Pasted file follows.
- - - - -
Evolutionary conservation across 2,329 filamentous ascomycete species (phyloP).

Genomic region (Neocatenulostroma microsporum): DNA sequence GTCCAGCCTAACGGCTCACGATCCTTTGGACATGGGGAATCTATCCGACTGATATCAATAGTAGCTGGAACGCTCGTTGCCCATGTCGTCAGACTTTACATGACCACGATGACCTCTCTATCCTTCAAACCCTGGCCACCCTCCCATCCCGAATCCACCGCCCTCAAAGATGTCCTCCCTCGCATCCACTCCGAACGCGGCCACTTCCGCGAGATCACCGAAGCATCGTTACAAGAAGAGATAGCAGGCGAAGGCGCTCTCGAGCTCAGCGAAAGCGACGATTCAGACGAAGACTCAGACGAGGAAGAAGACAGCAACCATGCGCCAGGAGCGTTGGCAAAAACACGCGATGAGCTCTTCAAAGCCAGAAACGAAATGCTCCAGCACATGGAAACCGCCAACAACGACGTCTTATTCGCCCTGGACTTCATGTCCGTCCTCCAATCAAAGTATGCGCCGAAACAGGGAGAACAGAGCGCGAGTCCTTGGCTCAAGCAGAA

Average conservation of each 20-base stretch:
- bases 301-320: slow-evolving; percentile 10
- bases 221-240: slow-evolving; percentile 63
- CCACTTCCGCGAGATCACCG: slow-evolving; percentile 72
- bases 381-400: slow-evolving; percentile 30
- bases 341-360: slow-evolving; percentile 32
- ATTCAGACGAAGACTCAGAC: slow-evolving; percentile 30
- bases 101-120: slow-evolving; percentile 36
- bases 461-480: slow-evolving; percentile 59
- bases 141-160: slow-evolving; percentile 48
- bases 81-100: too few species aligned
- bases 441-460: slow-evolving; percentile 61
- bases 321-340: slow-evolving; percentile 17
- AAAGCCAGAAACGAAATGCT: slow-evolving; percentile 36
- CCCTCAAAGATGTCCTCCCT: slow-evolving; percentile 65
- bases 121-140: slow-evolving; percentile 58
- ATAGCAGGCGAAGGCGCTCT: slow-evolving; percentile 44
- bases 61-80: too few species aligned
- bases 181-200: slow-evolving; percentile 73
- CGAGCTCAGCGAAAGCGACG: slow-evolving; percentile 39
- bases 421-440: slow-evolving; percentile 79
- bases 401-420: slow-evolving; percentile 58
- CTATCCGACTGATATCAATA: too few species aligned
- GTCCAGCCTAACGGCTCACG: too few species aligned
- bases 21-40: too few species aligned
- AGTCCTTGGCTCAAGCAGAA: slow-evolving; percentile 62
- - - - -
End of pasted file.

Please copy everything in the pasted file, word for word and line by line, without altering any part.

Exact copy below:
Evolutionary conservation across 2,329 filamentous ascomycete species (phyloP).

Genomic region (Neocatenulostroma microsporum): DNA sequence GTCCAGCCTAACGGCTCACGATCCTTTGGACATGGGGAATCTATCCGACTGATATCAATAGTAGCTGGAACGCTCGTTGCCCATGTCGTCAGACTTTACATGACCACGATGACCTCTCTATCCTTCAAACCCTGGCCACCCTCCCATCCCGAATCCACCGCCCTCAAAGATGTCCTCCCTCGCATCCACTCCGAACGCGGCCACTTCCGCGAGATCACCGAAGCATCGTTACAAGAAGAGATAGCAGGCGAAGGCGCTCTCGAGCTCAGCGAAAGCGACGATTCAGACGAAGACTCAGACGAGGAAGAAGACAGCAACCATGCGCCAGGAGCGTTGGCAAAAACACGCGATGAGCTCTTCAAAGCCAGAAACGAAATGCTCCAGCACATGGAAACCGCCAACAACGACGTCTTATTCGCCCTGGACTTCATGTCCGTCCTCCAATCAAAGTATGCGCCGAAACAGGGAGAACAGAGCGCGAGTCCTTGGCTCAAGCAGAA

Average conservation of each 20-base stretch:
- bases 301-320: slow-evolving; percentile 10
- bases 221-240: slow-evolving; percentile 63
- CCACTTCCGCGAGATCACCG: slow-evolving; percentile 72
- bases 381-400: slow-evolving; percentile 30
- bases 341-360: slow-evolving; percentile 32
- ATTCAGACGAAGACTCAGAC: slow-evolving; percentile 30
- bases 101-120: slow-evolving; percentile 36
- bases 461-480: slow-evolving; percentile 59
- bases 141-160: slow-evolving; percentile 48
- bases 81-100: too few species aligned
- bases 441-460: slow-evolving; percentile 61
- bases 321-340: slow-evolving; percentile 17
- AAAGCCAGAAACGAAATGCT: slow-evolving; percentile 36
- CCCTCAAAGATGTCCTCCCT: slow-evolving; percentile 65
- bases 121-140: slow-evolving; percentile 58
- ATAGCAGGCGAAGGCGCTCT: slow-evolving; percentile 44
- bases 61-80: too few species aligned
- bases 181-200: slow-evolving; percentile 73
- CGAGCTCAGCGAAAGCGACG: slow-evolving; percentile 39
- bases 421-440: slow-evolving; percentile 79
- bases 401-420: slow-evolving; percentile 58
- CTATCCGACTGATATCAATA: too few species aligned
- GTCCAGCCTAACGGCTCACG: too few species aligned
- bases 21-40: too few species aligned
- AGTCCTTGGCTCAAGCAGAA: slow-evolving; percentile 62